Astronaut lifted nation's spirits from the Jerusalem Post (January 22, 2003), is the text of a transmission by Ilan Ramon to Israel from space, telling the story of the miniature Torah scroll he took with him aboard the space shuttle Columbia. It's not really a Star Trek article, but I thought it belongs here, because it's about a Jew in space. (Plus, the book Jewish Themes in Star Trek is dedicated to his memory.) Look very carefully at this accompanying photo (see left)<<-- I was amazed at how tiny the scroll was. That's Ramon's hand holding that Torah. (See the article for the entire photo.)
5 Jewish Astronauts who brought their Judaica into Space is exactly what the title says. Bet you didn't know there were that many Jewish astronauts, did you? (Why isn't Judith Resnik on this list? Because although she was the first Jew in space (1984), she did not practice Judaism and disliked being called "the first Jewish astronaut." And she never took anything specifically Jewish with her on her missions.)
Bimah Me Up, Scotty! from the Arts section of The Jewish Journal of Greater Los Angeles discusses a performance of the Chanukkah story that Leonard Nimoy narrated for the Western Wind Vocal Ensemble on December 14, 2004. And of course, Nimoy also discusses the origins of the Vulcan salute. (For those who are not Jewish, "Bimah Me Up" is not bad Italian, it's a pun on Hebrew. a bimah is a synagogue pulpit.) You can buy a CD of an earlier 2002 performance of this program with Nimoy and the Wind Ensemble, Chanukkah in Story and Song on Amazon.com.
The Sum of His Parts: A good word about the evil inclination by David Holzel explores the TOS episode, "The Enemy Within" in light of Jewish teachings about the yetzer ha-ra (evil inclination) and the yetzer tov (good inclination), and how we need BOTH to be complete beings.
Spock's Spectacular Voyage by Robert Leiter of The Jewish World Review relates how, for many years, Leonard Nimoy had refused to go to Trek conventions in Germany because of the country's Nazi past. (He is not alone in this -- many Jews still refuse to set foot on German soil.) In 1999 he finally did go to a German Trek convention -- and came face-to-face with his own prejudices. Could this really be a new Germany, he asks himself...
At last, a Star Trek character admits she's Jewish... is Rabbi Gershom's Amazon review of the Trek novel Well of Souls, which features a Jewish character, Darya Bat-Levi. In this review, he analyzes the accuracy (?) of her ideas about Jewish theology and the afterlife as presented in a four-page section of the book.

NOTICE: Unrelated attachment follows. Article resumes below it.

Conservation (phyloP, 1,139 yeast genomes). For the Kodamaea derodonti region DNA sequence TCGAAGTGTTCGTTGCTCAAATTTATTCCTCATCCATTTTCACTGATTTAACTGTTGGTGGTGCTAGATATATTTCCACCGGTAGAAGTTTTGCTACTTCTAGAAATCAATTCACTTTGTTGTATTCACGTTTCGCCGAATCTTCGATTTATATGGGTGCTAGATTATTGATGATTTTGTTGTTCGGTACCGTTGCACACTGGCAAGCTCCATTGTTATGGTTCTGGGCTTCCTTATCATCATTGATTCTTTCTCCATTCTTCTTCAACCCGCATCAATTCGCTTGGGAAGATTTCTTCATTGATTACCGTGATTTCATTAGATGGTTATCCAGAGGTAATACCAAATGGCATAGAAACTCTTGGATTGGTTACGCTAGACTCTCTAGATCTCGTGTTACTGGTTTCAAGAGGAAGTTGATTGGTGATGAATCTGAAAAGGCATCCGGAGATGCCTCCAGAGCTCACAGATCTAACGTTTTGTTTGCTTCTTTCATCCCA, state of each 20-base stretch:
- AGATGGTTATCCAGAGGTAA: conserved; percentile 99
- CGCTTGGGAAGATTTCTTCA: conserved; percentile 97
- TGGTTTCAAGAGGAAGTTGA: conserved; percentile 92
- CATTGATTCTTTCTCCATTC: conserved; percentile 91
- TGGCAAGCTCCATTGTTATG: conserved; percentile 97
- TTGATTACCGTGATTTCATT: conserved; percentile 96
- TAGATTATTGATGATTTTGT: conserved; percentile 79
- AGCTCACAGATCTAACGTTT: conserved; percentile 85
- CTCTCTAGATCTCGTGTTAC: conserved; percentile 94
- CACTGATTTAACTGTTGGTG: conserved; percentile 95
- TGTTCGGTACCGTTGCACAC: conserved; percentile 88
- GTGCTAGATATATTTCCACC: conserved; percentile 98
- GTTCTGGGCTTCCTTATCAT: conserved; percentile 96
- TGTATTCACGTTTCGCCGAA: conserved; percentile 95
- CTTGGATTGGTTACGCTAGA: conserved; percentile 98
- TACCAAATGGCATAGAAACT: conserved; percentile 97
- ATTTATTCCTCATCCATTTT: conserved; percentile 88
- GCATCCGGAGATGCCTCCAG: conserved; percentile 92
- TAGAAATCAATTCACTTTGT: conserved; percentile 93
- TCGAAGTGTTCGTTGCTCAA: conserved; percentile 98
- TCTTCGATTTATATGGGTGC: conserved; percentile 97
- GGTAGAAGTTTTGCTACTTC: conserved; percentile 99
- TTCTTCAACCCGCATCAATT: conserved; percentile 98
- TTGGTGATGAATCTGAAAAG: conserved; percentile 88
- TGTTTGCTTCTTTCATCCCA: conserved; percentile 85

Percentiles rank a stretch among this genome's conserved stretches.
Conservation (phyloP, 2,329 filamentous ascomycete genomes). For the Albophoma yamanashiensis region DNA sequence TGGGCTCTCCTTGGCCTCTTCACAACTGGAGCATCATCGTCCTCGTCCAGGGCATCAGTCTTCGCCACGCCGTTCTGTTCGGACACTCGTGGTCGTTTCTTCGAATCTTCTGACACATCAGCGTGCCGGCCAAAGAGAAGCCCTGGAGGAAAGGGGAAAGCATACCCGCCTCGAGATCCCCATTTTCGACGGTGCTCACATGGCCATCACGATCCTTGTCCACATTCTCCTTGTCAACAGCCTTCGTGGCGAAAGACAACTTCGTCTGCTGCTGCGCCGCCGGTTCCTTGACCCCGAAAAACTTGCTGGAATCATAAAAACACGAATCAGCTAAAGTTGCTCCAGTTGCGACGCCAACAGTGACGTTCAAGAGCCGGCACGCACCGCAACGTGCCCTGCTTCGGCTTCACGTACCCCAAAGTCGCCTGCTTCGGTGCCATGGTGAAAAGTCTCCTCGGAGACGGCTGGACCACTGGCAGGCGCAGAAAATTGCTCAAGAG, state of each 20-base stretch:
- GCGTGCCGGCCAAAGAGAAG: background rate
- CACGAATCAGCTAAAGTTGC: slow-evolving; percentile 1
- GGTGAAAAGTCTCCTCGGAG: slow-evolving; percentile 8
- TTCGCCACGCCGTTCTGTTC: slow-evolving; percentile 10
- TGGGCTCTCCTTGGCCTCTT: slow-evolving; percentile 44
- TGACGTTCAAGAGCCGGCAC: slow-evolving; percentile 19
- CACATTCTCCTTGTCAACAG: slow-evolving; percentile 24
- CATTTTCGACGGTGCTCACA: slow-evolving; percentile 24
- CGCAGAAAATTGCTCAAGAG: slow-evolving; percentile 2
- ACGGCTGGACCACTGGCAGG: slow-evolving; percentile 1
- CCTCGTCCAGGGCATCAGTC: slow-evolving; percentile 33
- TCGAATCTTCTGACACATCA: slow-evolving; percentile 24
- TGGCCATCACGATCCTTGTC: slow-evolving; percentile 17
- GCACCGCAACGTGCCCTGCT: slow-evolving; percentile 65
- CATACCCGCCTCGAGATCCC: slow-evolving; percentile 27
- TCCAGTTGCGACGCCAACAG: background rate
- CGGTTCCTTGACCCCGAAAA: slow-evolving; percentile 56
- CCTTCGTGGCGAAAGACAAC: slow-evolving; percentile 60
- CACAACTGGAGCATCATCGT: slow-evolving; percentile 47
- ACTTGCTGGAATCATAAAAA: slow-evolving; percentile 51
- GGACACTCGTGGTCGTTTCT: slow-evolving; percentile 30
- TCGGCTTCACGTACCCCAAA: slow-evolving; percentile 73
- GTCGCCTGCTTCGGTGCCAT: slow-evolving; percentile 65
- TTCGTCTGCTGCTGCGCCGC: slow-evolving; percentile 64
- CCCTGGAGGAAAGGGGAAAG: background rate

Star Trek novels with (maybe) Jewish characters is a Listmania list on Amazon.com, created by Rabbi Gershom. Each listing has a short comment identifying the Jew(s) in the novel.
Human Names in Star Trek lists all the last names of Human Trek characters so far, with the complaint that the vast majority are British/Irish and that this does not reflect the population of Earth. However, the compiler mis-guessed "Kaplan," which he classifies as "uncertain origin" when I know darned well that Kaplan is a Jewish name! Green can also be a Jewish name -- for example Arthur Green, a major Jewish theologian. Not to mention that David Ben-Gurion's last name was originally Green. Still, it's a good place to guess who might be Jewish.
He said, She said: The search for God on Star Trek by Steve Johnson and Michelle Erica Green is a sort of dialogue betwen two writers about the lack of any religious references in much of science fiction (Star Trek included), the pervasiveness of cultural stereotypes when Jews and Catholics are portrayed anywhere on TV, etc. A bit of a rant in places, but well worth reading. And, yes, Ms. Green is Jewish (see my comment about names in the entry above this one).
Religion in Star Trek is a page with a list of religious references -- alien and Human -- in Trek episodes. As complete as I found anywhere on the Net -- good job!
Disappointingly, Jewishsf.com is not a science fiction site. (sigh) The SF in their domain name stands for San Francisco. It's a general Jewish site that may have occasional SF articles (which is how I found it in a Google search). You can search their archives.